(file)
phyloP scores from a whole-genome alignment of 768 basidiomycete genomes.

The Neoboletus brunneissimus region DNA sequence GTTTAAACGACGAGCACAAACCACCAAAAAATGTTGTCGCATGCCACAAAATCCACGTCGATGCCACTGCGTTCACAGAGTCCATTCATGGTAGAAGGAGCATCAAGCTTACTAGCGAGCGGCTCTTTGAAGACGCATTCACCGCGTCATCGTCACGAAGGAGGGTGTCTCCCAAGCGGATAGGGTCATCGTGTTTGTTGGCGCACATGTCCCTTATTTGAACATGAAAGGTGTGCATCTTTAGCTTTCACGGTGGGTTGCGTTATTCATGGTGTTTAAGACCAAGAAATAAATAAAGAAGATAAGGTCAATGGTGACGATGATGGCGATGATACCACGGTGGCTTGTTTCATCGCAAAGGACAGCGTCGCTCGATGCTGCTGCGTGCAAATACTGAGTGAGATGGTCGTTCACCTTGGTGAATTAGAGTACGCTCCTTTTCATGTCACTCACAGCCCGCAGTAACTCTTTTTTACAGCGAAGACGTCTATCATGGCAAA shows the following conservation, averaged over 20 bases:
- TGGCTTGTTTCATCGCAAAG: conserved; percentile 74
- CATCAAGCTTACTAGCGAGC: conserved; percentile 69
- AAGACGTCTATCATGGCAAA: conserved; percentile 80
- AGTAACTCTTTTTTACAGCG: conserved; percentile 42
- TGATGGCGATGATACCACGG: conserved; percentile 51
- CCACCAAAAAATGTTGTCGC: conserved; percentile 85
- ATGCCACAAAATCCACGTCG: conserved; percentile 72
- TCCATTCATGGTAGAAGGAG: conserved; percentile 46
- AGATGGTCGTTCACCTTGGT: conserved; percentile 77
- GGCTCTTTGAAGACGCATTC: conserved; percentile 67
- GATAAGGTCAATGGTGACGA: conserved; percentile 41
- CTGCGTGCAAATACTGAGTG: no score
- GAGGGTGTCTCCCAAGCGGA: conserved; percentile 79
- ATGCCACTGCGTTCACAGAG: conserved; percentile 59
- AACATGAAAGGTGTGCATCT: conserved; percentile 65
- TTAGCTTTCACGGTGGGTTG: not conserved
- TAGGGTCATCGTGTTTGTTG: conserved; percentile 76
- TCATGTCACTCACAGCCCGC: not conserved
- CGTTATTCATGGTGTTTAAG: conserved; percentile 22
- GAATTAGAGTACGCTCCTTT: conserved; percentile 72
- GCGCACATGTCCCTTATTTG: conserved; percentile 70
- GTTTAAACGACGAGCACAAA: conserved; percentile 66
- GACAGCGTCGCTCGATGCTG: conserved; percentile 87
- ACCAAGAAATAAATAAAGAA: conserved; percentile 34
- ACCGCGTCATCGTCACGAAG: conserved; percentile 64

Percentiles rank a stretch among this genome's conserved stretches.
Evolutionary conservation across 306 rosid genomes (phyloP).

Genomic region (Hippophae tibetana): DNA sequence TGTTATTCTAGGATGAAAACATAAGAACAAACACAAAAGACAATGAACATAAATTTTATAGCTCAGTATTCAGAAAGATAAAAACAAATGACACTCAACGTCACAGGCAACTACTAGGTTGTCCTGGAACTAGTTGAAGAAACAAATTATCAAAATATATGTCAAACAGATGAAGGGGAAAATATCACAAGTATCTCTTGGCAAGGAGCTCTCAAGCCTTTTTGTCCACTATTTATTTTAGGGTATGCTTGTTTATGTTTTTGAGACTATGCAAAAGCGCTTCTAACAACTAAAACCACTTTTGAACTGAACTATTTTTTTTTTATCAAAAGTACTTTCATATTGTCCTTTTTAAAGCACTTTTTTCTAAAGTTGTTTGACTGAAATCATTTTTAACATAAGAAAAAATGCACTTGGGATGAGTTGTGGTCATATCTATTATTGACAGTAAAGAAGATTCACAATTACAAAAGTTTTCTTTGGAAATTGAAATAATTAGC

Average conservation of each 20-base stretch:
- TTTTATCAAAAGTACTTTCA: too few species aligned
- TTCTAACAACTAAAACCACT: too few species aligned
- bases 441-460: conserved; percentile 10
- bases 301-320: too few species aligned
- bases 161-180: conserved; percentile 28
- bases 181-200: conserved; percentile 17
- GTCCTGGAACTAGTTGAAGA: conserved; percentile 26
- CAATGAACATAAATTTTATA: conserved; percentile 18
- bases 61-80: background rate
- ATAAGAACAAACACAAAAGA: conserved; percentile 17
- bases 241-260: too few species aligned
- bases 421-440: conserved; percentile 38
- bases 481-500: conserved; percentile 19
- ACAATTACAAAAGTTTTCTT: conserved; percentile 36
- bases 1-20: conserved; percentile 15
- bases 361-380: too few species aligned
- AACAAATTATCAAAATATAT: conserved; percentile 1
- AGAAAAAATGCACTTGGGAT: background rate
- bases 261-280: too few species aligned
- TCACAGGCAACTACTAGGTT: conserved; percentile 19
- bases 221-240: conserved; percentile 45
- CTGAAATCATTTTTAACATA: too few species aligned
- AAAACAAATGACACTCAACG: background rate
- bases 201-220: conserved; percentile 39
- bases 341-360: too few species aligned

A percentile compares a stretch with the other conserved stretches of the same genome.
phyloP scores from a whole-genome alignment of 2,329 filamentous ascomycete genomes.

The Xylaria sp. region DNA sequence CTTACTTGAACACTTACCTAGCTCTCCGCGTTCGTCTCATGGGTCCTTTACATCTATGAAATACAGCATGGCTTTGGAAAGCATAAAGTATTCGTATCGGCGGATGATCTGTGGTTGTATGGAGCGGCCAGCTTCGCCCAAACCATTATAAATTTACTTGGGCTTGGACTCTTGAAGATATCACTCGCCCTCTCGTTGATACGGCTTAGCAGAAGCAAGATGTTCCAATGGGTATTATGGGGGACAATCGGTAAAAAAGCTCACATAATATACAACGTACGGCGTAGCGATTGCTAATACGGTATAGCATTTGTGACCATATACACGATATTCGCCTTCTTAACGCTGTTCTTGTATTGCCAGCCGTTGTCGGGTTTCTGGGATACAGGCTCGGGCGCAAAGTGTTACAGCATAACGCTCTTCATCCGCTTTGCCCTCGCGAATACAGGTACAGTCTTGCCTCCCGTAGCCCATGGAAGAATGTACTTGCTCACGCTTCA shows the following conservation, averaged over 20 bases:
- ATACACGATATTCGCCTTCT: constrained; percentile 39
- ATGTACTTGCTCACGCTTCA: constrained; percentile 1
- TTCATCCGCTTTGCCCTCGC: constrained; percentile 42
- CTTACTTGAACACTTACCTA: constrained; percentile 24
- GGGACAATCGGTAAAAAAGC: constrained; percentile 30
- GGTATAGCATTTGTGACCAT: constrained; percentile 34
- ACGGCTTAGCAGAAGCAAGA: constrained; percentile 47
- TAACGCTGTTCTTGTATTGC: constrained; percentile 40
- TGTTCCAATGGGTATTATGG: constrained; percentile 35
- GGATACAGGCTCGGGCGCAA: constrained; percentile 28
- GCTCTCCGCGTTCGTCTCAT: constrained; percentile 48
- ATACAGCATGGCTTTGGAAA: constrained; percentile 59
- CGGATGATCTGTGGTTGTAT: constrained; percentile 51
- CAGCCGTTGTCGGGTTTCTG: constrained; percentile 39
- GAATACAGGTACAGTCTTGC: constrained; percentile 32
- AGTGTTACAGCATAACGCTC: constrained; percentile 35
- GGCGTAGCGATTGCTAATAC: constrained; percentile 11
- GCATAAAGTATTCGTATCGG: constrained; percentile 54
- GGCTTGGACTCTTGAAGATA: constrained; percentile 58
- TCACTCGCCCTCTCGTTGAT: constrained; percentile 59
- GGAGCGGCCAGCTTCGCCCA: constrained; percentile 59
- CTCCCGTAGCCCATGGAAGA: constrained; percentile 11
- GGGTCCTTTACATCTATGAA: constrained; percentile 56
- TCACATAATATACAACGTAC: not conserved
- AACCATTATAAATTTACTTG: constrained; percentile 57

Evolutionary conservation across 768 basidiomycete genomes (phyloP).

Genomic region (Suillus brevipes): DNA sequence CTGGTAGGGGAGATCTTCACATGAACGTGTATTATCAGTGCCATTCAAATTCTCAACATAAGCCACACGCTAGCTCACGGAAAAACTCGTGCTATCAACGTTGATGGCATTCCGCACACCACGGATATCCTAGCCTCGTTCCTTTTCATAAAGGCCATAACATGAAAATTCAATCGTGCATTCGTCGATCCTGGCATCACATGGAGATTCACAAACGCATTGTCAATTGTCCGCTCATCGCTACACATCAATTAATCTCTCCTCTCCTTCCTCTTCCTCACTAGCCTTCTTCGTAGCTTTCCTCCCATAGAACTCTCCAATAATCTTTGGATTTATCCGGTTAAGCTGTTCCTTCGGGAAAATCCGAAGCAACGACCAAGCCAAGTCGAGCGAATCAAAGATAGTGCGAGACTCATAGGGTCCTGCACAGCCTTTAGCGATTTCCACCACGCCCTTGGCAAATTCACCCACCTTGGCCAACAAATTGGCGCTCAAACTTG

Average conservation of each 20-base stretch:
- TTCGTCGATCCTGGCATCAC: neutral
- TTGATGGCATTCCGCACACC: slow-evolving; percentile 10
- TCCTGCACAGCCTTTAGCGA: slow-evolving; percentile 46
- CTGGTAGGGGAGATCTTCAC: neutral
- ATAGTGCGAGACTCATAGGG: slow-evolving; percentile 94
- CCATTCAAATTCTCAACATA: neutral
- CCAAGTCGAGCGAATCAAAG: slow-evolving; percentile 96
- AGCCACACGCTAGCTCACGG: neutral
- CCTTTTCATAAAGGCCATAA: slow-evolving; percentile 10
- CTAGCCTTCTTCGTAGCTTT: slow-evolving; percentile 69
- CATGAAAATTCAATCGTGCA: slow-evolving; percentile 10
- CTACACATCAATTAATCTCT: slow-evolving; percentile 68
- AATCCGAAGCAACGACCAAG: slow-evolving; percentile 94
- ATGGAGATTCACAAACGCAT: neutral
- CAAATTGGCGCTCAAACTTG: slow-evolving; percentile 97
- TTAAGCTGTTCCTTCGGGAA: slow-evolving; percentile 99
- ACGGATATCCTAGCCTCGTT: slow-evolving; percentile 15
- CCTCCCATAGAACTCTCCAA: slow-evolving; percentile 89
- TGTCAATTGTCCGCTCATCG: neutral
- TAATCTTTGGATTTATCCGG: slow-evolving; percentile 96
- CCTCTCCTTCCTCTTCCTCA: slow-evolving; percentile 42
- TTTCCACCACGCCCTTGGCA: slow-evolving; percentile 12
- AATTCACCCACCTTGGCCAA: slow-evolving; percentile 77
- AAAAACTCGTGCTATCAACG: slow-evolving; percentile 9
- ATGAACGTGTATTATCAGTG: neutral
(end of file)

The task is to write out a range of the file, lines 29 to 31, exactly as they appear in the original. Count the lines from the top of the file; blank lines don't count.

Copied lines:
Evolutionary conservation across 306 rosid genomes (phyloP).

Genomic region (Hippophae tibetana): DNA sequence TGTTATTCTAGGATGAAAACATAAGAACAAACACAAAAGACAATGAACATAAATTTTATAGCTCAGTATTCAGAAAGATAAAAACAAATGACACTCAACGTCACAGGCAACTACTAGGTTGTCCTGGAACTAGTTGAAGAAACAAATTATCAAAATATATGTCAAACAGATGAAGGGGAAAATATCACAAGTATCTCTTGGCAAGGAGCTCTCAAGCCTTTTTGTCCACTATTTATTTTAGGGTATGCTTGTTTATGTTTTTGAGACTATGCAAAAGCGCTTCTAACAACTAAAACCACTTTTGAACTGAACTATTTTTTTTTTATCAAAAGTACTTTCATATTGTCCTTTTTAAAGCACTTTTTTCTAAAGTTGTTTGACTGAAATCATTTTTAACATAAGAAAAAATGCACTTGGGATGAGTTGTGGTCATATCTATTATTGACAGTAAAGAAGATTCACAATTACAAAAGTTTTCTTTGGAAATTGAAATAATTAGC

Average conservation of each 20-base stretch: